You are on page 1of 5


Syllabus, Fall Quarter 2015, Section Y-2

Cara N. Stoddard | | 425-259-8795
Office # ___________ | Classroom # GWH 264 | 1:30PM-2:30PM
Office Hours: by appointment only

This course is an introduction to college-level reading and writing and is designed to improve your critical thinking,
reading, and written communication skills. In this course you will learn strategies for critical reading and analysis,
drafting and revising essays, integrating paraphrases and quotes from texts youve read, and properly attributing your
sources using MLA citation.

Students will develop and practice skills addressing the overall writing process, the dynamics of sentences and
paragraphs, critical thinking, and coherent composition. Upon successful completion of the course, the student will be
able to:
1. Demonstrate a practical understanding of the college writing process
2. Master pre-writing techniques
3. Demonstrate competency in planning, organizing, writing, revising, editing and proofreading college-level essays
4. Demonstrate competency in writing a variety of sentence and paragraph patterns
5. Work collaboratively in small groups to revise and edit writing
6. Develop ability to read and discuss diverse writers and ideas
7. Demonstrate ability to analyze and integrate material and viewpoints from multiple sources
8. Present own views clearly in writing while addressing and qualifying others perspectives
9. Understand the relation of speaker, argument, and audience and the effect of each on essay form.

They Say / I Say: The Moves That Matter in Academic Writing, Third Edition
by: Gerald Graff and Cathy Birkenstein | ISBN # 9780393935844

Attendance in English 101 is mandatory and a significant determining factor of your grade. So, for the sake of getting the
most out of this class as possible, I encourage you to come to class every day, even if you can only make it to part of
class. If you miss more than four classes, your grade will be dropped by 10%. Missing eight or more classes is grounds
for failing the class.
Thus, plan for unforeseen illnesses or travel plans later in the summer. Only absences for bereavement, hospitalization,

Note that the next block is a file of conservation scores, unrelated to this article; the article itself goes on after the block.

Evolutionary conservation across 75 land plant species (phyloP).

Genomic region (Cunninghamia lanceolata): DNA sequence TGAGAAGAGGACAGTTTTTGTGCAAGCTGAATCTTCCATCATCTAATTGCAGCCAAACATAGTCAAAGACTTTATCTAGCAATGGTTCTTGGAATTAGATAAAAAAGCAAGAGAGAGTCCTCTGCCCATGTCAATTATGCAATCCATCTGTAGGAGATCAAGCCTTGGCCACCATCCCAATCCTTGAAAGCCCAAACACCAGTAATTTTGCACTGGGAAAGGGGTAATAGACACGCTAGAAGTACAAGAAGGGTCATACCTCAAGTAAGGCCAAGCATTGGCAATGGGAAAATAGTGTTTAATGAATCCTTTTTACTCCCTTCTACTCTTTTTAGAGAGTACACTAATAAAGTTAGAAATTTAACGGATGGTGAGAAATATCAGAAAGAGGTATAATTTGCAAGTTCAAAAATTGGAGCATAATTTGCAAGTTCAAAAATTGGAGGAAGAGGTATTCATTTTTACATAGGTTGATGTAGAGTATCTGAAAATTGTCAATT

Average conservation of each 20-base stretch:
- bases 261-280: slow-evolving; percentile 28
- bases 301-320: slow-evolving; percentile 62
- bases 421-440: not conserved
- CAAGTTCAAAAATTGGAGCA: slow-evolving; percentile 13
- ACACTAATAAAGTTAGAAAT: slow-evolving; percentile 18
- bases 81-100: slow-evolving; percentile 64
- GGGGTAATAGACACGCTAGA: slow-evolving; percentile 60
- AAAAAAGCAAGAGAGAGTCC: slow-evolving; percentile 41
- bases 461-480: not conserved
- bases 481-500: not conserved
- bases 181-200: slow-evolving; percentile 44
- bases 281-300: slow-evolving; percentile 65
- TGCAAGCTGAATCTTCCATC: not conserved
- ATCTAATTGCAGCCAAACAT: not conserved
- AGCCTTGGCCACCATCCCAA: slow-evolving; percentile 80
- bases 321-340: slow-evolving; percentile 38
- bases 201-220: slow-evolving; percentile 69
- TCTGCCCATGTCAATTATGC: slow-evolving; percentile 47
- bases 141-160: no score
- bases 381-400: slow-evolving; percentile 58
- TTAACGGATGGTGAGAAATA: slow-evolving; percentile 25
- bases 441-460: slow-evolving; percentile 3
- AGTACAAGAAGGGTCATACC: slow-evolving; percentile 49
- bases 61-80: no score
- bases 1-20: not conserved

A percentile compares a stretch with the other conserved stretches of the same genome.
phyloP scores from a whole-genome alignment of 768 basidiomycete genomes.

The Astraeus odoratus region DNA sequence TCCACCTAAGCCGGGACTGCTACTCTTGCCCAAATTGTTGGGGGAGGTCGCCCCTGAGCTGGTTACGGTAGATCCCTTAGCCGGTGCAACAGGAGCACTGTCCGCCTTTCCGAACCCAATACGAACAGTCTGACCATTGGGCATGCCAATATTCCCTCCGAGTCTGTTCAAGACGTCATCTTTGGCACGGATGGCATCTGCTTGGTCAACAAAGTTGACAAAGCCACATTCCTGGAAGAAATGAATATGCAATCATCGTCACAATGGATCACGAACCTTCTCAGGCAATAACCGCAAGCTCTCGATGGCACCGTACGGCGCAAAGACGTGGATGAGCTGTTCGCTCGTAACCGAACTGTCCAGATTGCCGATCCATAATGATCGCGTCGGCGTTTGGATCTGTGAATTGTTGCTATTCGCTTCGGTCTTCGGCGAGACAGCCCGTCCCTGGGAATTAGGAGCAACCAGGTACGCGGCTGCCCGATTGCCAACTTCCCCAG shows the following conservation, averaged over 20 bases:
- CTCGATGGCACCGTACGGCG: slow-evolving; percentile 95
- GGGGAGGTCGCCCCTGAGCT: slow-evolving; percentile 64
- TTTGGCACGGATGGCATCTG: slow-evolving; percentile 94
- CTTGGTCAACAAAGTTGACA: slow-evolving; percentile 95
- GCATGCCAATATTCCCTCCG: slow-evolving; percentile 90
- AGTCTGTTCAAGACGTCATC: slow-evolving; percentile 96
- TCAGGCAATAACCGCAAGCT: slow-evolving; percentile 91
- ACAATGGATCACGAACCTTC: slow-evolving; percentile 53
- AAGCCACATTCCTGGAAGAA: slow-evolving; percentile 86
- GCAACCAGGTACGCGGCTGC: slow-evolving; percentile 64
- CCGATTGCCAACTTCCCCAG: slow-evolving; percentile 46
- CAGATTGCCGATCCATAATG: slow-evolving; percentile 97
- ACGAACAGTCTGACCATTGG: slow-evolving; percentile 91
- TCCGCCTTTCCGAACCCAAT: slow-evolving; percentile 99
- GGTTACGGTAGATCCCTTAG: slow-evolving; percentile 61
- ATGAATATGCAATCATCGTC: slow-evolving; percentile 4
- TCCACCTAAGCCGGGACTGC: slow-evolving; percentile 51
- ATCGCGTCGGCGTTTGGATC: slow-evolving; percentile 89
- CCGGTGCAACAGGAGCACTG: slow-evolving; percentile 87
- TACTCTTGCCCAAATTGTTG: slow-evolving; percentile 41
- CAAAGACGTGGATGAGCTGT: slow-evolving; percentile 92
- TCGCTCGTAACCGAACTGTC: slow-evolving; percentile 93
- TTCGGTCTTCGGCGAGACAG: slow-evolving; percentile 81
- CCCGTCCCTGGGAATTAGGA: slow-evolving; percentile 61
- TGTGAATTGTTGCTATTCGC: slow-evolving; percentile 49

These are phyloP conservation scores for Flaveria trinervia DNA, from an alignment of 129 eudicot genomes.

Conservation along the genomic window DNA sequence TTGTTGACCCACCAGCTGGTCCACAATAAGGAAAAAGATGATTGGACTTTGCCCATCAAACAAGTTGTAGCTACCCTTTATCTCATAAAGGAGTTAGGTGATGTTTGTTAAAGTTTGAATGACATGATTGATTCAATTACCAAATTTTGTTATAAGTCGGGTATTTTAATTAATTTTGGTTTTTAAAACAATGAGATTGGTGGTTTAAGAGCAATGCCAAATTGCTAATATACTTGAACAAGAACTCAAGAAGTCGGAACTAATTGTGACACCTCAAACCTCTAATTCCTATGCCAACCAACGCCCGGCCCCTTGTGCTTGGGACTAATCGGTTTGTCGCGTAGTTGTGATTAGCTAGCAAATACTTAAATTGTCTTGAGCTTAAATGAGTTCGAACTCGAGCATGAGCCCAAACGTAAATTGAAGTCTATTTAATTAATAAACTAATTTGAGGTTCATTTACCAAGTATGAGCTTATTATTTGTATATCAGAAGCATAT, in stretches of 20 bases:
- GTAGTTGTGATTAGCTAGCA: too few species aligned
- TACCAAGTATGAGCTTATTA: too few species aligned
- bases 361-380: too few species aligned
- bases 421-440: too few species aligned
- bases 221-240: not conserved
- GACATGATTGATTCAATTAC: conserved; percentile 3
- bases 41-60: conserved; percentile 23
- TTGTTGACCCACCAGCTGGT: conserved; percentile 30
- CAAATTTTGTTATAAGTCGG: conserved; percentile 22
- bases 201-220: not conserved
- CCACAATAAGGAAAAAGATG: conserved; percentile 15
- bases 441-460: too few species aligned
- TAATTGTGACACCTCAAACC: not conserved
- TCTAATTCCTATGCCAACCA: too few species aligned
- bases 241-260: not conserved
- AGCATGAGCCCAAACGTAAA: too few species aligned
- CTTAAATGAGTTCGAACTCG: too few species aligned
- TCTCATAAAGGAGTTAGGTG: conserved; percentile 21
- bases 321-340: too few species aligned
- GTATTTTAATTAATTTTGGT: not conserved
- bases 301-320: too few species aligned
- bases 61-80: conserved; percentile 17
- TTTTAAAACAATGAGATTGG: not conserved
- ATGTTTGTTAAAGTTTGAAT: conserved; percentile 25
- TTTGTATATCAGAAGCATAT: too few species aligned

or previously scheduled college Sponsored Events or Activities (see Student Handbook for definition) are considered
excused absences. Whenever possible, please notify me before the excused absence to be sure to get any handouts

you might miss in class. Every other kind of absence including car trouble, illnesses and doctors appointments, and
being called into cover a co-workers shift at work is considered unexcused and counts toward your four allowed
In the case of a personal or family emergency, please be in contact with me via email about the situation, and I will do
my best to accommodate you. In the case of bereavement leave or a mental/physical health emergency for you or one
of your dependents requiring you miss more than one day in a row, you will be expected to keep up with your
coursework via Canvas. Arrangements will be made on a case-by-case basis.
Being in attendance means being physically present, awake, coherent, and fully prepared for class with the readings and
homework completed. If you do not meet all of these conditions you will be marked absent for the day. Coming in more
than 15 minutes late or leaving more than 15 minutes early will result in being marked absent. You are responsible for
making up all of the work that you missed during an absence. Please see me during office hours or schedule an
appointment before the next scheduled class.

Classroom citizenship. The classroom is a learning community. Any behavior that disrupts this community will not be
tolerated. This includes speaking to other students while I am talking, sleeping in class, passing notes, being rude or
belligerent to me or other students, etc. This is a discussion-based course, and I expect you to treat each other with
dignity and respect. We will be discussing sensitive topics and reading each others personal writing in this course.
Please be considerate of others ideas and beliefs and do not discuss the content of others papers with students outside
of this class. In accordance with Everett Community Colleges Discrimination Policy, disrespect or discrimination towards
students based on race, color, national origin, ethnicity, citizen status, sex, disability, sexual orientation, gender identity,
veteran status, age, or religion will not be tolerated. If you feel your well-being is being jeopardized or you have